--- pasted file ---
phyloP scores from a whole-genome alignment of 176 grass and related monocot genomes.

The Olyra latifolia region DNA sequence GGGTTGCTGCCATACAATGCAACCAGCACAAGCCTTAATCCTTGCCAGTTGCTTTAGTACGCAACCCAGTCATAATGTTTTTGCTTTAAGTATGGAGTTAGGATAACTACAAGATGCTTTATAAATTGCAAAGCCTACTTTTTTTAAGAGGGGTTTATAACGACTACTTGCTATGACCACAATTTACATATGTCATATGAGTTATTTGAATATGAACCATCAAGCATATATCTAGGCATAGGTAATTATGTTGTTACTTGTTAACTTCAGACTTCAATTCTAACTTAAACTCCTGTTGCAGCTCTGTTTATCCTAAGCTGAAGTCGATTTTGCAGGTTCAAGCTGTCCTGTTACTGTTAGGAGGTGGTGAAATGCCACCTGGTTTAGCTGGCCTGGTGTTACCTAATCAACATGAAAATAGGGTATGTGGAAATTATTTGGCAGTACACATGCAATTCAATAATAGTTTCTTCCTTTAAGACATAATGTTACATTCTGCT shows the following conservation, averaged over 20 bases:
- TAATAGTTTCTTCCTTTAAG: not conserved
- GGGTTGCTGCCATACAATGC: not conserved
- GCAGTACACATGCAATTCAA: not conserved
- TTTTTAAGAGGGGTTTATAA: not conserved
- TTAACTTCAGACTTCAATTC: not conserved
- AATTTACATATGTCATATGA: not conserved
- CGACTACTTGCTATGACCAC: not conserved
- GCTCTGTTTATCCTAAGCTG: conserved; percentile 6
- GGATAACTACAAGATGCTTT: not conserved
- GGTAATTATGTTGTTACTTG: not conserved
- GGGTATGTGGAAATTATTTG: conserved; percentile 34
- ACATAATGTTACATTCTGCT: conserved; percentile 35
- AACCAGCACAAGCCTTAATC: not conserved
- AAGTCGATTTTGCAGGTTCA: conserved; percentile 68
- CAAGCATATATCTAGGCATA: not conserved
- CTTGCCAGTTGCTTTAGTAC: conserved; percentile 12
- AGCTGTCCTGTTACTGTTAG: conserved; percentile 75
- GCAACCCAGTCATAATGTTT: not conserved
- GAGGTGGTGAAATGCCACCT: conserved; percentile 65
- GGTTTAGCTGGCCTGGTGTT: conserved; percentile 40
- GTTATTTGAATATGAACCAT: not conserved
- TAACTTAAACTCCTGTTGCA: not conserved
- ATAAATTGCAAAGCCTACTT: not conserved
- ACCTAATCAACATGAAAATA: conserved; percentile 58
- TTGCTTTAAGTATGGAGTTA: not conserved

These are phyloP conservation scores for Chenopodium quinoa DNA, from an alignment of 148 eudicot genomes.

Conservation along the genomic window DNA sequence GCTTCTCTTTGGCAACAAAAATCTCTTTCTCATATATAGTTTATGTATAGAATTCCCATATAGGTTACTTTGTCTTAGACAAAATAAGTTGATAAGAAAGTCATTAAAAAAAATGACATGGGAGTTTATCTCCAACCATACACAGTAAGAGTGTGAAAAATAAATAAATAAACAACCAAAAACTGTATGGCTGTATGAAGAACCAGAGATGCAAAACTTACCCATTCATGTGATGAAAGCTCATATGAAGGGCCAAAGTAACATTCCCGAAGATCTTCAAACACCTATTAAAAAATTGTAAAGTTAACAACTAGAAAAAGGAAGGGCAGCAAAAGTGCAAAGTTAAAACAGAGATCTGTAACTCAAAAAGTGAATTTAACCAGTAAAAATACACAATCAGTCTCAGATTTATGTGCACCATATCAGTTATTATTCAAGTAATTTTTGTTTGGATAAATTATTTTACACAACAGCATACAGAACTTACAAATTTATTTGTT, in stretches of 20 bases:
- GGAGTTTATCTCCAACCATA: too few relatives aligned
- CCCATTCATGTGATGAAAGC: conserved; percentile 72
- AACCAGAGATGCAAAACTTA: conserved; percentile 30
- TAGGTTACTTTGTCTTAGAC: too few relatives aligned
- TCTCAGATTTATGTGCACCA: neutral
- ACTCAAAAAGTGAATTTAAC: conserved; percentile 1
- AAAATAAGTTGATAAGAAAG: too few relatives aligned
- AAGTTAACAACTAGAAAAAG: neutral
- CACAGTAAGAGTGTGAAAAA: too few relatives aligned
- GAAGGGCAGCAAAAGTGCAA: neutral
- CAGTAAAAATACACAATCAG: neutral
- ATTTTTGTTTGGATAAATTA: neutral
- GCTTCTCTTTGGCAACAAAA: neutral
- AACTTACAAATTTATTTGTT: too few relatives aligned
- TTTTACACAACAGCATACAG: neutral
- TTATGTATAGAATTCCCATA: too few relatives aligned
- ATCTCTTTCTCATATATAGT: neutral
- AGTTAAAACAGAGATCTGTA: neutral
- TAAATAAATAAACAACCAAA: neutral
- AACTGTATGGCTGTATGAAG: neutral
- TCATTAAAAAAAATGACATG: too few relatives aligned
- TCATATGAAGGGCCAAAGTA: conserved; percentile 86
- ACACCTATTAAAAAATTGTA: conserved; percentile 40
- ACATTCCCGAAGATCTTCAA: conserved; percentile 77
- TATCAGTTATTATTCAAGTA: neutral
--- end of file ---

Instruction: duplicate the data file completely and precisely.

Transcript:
phyloP scores from a whole-genome alignment of 176 grass and related monocot genomes.

The Olyra latifolia region DNA sequence GGGTTGCTGCCATACAATGCAACCAGCACAAGCCTTAATCCTTGCCAGTTGCTTTAGTACGCAACCCAGTCATAATGTTTTTGCTTTAAGTATGGAGTTAGGATAACTACAAGATGCTTTATAAATTGCAAAGCCTACTTTTTTTAAGAGGGGTTTATAACGACTACTTGCTATGACCACAATTTACATATGTCATATGAGTTATTTGAATATGAACCATCAAGCATATATCTAGGCATAGGTAATTATGTTGTTACTTGTTAACTTCAGACTTCAATTCTAACTTAAACTCCTGTTGCAGCTCTGTTTATCCTAAGCTGAAGTCGATTTTGCAGGTTCAAGCTGTCCTGTTACTGTTAGGAGGTGGTGAAATGCCACCTGGTTTAGCTGGCCTGGTGTTACCTAATCAACATGAAAATAGGGTATGTGGAAATTATTTGGCAGTACACATGCAATTCAATAATAGTTTCTTCCTTTAAGACATAATGTTACATTCTGCT shows the following conservation, averaged over 20 bases:
- TAATAGTTTCTTCCTTTAAG: not conserved
- GGGTTGCTGCCATACAATGC: not conserved
- GCAGTACACATGCAATTCAA: not conserved
- TTTTTAAGAGGGGTTTATAA: not conserved
- TTAACTTCAGACTTCAATTC: not conserved
- AATTTACATATGTCATATGA: not conserved
- CGACTACTTGCTATGACCAC: not conserved
- GCTCTGTTTATCCTAAGCTG: conserved; percentile 6
- GGATAACTACAAGATGCTTT: not conserved
- GGTAATTATGTTGTTACTTG: not conserved
- GGGTATGTGGAAATTATTTG: conserved; percentile 34
- ACATAATGTTACATTCTGCT: conserved; percentile 35
- AACCAGCACAAGCCTTAATC: not conserved
- AAGTCGATTTTGCAGGTTCA: conserved; percentile 68
- CAAGCATATATCTAGGCATA: not conserved
- CTTGCCAGTTGCTTTAGTAC: conserved; percentile 12
- AGCTGTCCTGTTACTGTTAG: conserved; percentile 75
- GCAACCCAGTCATAATGTTT: not conserved
- GAGGTGGTGAAATGCCACCT: conserved; percentile 65
- GGTTTAGCTGGCCTGGTGTT: conserved; percentile 40
- GTTATTTGAATATGAACCAT: not conserved
- TAACTTAAACTCCTGTTGCA: not conserved
- ATAAATTGCAAAGCCTACTT: not conserved
- ACCTAATCAACATGAAAATA: conserved; percentile 58
- TTGCTTTAAGTATGGAGTTA: not conserved

These are phyloP conservation scores for Chenopodium quinoa DNA, from an alignment of 148 eudicot genomes.

Conservation along the genomic window DNA sequence GCTTCTCTTTGGCAACAAAAATCTCTTTCTCATATATAGTTTATGTATAGAATTCCCATATAGGTTACTTTGTCTTAGACAAAATAAGTTGATAAGAAAGTCATTAAAAAAAATGACATGGGAGTTTATCTCCAACCATACACAGTAAGAGTGTGAAAAATAAATAAATAAACAACCAAAAACTGTATGGCTGTATGAAGAACCAGAGATGCAAAACTTACCCATTCATGTGATGAAAGCTCATATGAAGGGCCAAAGTAACATTCCCGAAGATCTTCAAACACCTATTAAAAAATTGTAAAGTTAACAACTAGAAAAAGGAAGGGCAGCAAAAGTGCAAAGTTAAAACAGAGATCTGTAACTCAAAAAGTGAATTTAACCAGTAAAAATACACAATCAGTCTCAGATTTATGTGCACCATATCAGTTATTATTCAAGTAATTTTTGTTTGGATAAATTATTTTACACAACAGCATACAGAACTTACAAATTTATTTGTT, in stretches of 20 bases:
- GGAGTTTATCTCCAACCATA: too few relatives aligned
- CCCATTCATGTGATGAAAGC: conserved; percentile 72
- AACCAGAGATGCAAAACTTA: conserved; percentile 30
- TAGGTTACTTTGTCTTAGAC: too few relatives aligned
- TCTCAGATTTATGTGCACCA: neutral
- ACTCAAAAAGTGAATTTAAC: conserved; percentile 1
- AAAATAAGTTGATAAGAAAG: too few relatives aligned
- AAGTTAACAACTAGAAAAAG: neutral
- CACAGTAAGAGTGTGAAAAA: too few relatives aligned
- GAAGGGCAGCAAAAGTGCAA: neutral
- CAGTAAAAATACACAATCAG: neutral
- ATTTTTGTTTGGATAAATTA: neutral
- GCTTCTCTTTGGCAACAAAA: neutral
- AACTTACAAATTTATTTGTT: too few relatives aligned
- TTTTACACAACAGCATACAG: neutral
- TTATGTATAGAATTCCCATA: too few relatives aligned
- ATCTCTTTCTCATATATAGT: neutral
- AGTTAAAACAGAGATCTGTA: neutral
- TAAATAAATAAACAACCAAA: neutral
- AACTGTATGGCTGTATGAAG: neutral
- TCATTAAAAAAAATGACATG: too few relatives aligned
- TCATATGAAGGGCCAAAGTA: conserved; percentile 86
- ACACCTATTAAAAAATTGTA: conserved; percentile 40
- ACATTCCCGAAGATCTTCAA: conserved; percentile 77
- TATCAGTTATTATTCAAGTA: neutral